Comparison of new aircraft sidewall designs

Particle foam insulation in LITE chamber
© Fraunhofer IBP
Particle foam insulation installed in the LITE chamber.

A research focus of our scientists in the Vehicle Climate Control Systems group is on developing and validating climate control solutions for use in aircraft. With the Lining and Insulation Test Environment chambers in the Flight Test Facility - a flight laboratory which is unique in the world - they can test innovative building components and materials under real conditions. This was also the case in the SOPHIA project, which took a look at the use of particle foam as an insulation material. Fraunhofer IBP researchers studied the hygrothermal processes of this insulation material.

Project goals

The new type of particle foam insulation combines the functions of thermally separating the cold fuselage from the warm cabin and fixing the insulation to the sidewall. Since it can be clamped in place, additional fastening elements are not required. One advantage is that this new insulation significantly shortens assembly times.

In the SOPHIA project, various types of particle foam insulation were compared with conventional glass fiber insulation in order to assess the difference in condensate amount and temperature distribution. The tests were performed in the LITE test chamber (Lining and Insulation Test Environment) at Fraunhofer IBP’s branch in Holzkirchen.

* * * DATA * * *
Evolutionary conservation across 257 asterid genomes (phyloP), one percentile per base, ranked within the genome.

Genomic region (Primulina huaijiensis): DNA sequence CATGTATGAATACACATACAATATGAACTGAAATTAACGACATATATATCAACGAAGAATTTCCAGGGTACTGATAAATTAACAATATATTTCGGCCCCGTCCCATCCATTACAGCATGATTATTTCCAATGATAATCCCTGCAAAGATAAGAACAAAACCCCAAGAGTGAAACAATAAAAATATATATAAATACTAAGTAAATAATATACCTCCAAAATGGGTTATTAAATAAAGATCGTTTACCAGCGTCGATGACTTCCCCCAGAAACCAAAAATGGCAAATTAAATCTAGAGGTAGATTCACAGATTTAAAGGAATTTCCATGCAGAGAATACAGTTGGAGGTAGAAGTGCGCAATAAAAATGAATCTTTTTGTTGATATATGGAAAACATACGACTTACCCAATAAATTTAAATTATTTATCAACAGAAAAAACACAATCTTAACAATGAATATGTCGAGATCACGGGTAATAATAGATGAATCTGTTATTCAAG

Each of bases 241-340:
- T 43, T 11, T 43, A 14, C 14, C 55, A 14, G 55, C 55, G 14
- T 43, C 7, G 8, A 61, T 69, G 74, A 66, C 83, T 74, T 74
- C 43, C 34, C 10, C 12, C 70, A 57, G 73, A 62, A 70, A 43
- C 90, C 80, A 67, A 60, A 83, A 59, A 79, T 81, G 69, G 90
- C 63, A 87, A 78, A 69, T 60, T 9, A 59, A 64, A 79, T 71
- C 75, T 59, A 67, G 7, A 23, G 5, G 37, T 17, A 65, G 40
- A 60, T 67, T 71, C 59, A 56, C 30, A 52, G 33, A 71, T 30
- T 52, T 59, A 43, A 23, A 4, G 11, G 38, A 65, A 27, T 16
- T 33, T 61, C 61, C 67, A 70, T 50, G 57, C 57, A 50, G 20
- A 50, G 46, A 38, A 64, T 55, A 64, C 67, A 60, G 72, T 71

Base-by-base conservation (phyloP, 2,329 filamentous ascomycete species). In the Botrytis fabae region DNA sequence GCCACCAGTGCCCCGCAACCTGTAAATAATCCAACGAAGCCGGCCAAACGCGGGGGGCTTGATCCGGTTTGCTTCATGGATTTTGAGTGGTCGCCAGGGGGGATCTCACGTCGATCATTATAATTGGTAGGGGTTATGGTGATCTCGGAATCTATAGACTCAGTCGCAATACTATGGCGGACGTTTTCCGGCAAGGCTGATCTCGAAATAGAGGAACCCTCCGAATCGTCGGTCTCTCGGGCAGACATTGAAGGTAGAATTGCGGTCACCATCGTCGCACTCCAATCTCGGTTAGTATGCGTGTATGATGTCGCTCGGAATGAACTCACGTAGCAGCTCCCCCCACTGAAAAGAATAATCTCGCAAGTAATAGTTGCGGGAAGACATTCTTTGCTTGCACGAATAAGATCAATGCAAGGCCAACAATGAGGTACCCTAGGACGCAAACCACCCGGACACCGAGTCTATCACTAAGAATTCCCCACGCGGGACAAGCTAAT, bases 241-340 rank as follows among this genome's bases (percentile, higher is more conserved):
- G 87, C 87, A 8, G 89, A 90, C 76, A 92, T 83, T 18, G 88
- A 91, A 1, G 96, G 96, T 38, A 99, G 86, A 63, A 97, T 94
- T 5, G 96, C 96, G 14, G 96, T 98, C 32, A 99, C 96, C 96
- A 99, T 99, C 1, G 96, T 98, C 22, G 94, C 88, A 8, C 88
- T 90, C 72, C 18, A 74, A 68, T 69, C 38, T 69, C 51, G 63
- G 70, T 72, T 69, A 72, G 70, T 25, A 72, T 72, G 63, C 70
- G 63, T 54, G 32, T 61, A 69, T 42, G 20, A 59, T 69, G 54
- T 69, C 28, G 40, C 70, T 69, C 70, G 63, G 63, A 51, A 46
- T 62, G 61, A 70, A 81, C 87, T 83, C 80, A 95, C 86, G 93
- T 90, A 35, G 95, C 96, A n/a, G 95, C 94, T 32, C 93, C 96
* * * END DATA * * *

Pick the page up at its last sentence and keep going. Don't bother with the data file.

Current project status

The difference in temperature between the cold air on the inner surface of the fuselage behind the insulation and the warm cabin air in front of it always creates a pressure difference induced by buoyancy. This effect forces the warmer air through leaks in the insulation system towards the cold fuselage. Here, the moisture contained in the air condenses on the cold surfaces and increases the risk of uncontrolled dripping (“rain in the plane”) during the thawing process. The comparison showed that careful installation of the particle foam insulation provided the same level of moisture protection as the current glass fiber insulation. In addition, the amount of condensate does not depend on the amount of air flowing directly behind the sidewall, but on how well the insulation is installed.

More detailed information on the comparison between the two types of insulation can also be found in the detailed report on the results, which will soon become available.

Project partners

  • Diehl
  • Neue Materialien Bayreuth